It is just a hypothesis that the general prevailing moroseness will call crazy, absurd and totally unrealistic, but let us still imagine it. Let us imagine that, after discreet consultations with the United States and the European Union or some of its members, the Saudi Crown Prince, Mohammed bin Salman, known as MBS, revives the Arab peace initiative launched in 2002 by his father’s predecessor.

At the time, King Abdullah proposed that the countries of the Arab League should recognise Israel in exchange for the creation of a Palestinian state in the territories occupied since 1967. This plan has been ignored by the Israeli leaders because it opened the door to the partition of Jerusalem and the return of refugees and their descendants. Although endorsed by the Arab League and applauded by the Palestinians, this initiative remained in the dead on paper, but let’s imagine for a moment that the Americans, Europeans and Saudis soon exhume it, without undue haste but without procrastination either, and propose to make it the starting point for new discussions.

Which Israeli Prime Minister could turn a same deaf ear today as at the beginning of the century? Not even Mr Netanyahu could. His soon-to-be successor could do so even less, and now that several new Arab states have already recognised Israel, it is not just the creation of a Palestinian state that could be up for negotiation, but the realisation of Shimon Peres’ old dream, the creation of a Middle East Common Market paving the way for regional security and cooperation agreements.

Another war of hundred years

More surely than any military operation, this dynamic would lead to the complete political elimination of Hamas and the marginalisation of all the other less significant terrorist groups. Peace, real peace, could ensue but, of course, it will be objected on all sides that, however beautiful the dreams, the reality is that the massacre of 7 October and the bombing of Gaza are leading straight on, if not to a world war, then to a war of a hundred years. Those in the know will all say that it is as inevitable as it is inextricable, since there would be now no Palestinians ready to make peace with Israel and no Israelis prepared to coexist with a Palestinian state.

Yes, everything seems to point to this, since mistrust, resentment and the desire for revenge are exacerbated everywhere, but if we refuse to be blinded by the prevailing folly, there are plenty of reasons for hope.

Three weeks after the massacre organised by Hamas, half of Israelis declared themselves hostile to a ground operation in Gaza. Even though everyone has seen images of Black Saturday and there are very few of them who do not know, from near or far, a bereaved family, one in two has retained enough lucidity to know that street fighting in Gaza would cause as many casualties among the Israeli army as among the Gazan population and, above all, would lead nowhere.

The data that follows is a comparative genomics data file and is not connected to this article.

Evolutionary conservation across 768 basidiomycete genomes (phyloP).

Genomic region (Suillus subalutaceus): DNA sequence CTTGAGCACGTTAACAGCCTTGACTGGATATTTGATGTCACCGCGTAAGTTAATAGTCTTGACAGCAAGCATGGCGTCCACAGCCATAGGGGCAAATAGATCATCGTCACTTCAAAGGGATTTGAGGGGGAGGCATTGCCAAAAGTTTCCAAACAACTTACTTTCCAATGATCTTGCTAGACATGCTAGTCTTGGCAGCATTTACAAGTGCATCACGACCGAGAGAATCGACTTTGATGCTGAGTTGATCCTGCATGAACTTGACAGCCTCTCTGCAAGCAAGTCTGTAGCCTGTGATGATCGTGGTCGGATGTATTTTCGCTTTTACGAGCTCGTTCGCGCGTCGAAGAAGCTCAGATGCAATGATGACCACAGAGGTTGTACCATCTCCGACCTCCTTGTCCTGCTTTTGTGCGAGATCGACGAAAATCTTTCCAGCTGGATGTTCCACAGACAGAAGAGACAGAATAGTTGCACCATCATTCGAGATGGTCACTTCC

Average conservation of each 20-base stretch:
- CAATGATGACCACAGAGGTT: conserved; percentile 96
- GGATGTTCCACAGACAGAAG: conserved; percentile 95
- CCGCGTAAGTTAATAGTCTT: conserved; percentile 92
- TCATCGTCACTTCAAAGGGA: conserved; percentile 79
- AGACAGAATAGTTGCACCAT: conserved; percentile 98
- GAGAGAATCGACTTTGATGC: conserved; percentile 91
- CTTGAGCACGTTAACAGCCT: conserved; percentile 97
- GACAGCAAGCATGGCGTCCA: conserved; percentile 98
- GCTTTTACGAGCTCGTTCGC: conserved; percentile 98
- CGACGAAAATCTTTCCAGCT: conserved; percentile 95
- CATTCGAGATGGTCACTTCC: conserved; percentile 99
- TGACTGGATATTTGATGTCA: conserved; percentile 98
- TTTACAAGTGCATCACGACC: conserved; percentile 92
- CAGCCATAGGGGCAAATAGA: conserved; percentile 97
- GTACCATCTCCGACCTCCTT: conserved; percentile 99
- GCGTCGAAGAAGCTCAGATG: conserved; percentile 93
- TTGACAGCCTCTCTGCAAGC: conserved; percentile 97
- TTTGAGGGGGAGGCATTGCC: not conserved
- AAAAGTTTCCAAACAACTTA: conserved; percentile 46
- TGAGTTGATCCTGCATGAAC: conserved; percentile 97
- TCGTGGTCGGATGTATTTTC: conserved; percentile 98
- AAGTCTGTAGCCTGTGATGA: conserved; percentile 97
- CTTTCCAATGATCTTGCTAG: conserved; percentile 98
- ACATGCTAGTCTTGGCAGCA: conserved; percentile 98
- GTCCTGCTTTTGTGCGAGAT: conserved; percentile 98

Because what would the Israeli armed forces do after regaining control of Gaza? Would they keep it under their command even though they had to withdraw from the Strip in 2005? Would they hand it back to Egypt, which would not want it at any price? Would they hand them back to the Palestinian Authority, which does not even have the means to impose itself on the West Bank?

Stalemate and hopes

For Israel, a return to Gaza would be a dead end and to prevent the West Bank from going up in flames and the Arab countries from being drawn into a conflict which Iran would then join, there is no other way than to relaunch the peace process.

We have to think what seems unthinkable but is not, since Israel is too deeply divided by its extreme right-wing and weakened by the cruelty of this defeat not to want to avoid a real war; Syria and Lebanon are bled dry; Egypt is on the brink of a social explosion; Iraq is a patchwork quilt; and the Iranian regime, far too unpopular and penniless to go to war, has already scored a victory by preventing the rapprochement under way between Saudi Arabia and Israel.

A slip could set the world alight at any moment but Israel has just realised that it is not invincible, that there is no frenzy of war in the region and that the Palestinians can see, under this deluge of bombs, that violence only leads to more and more suffering.

There is a general stalemate. It is a stalemate for everyone and, by the strangest of paradoxes, there is a rare window of opportunity for peace, wide open to Mohammed Ben Salman. This young prince would like to make Saudi Arabia a power to be reckoned with in both the Middle East and the rest of the world. He also wants to avenge the affront that Iran has just inflicted on him through Hamas. An enlightened despot, he intends above all to go down in history as the Saud who brought his country into the post-oil era and the 21st century. He had been looking for the means to do so, and now he has become man of the hour.

Published in Le Monde on 3 November 2023.

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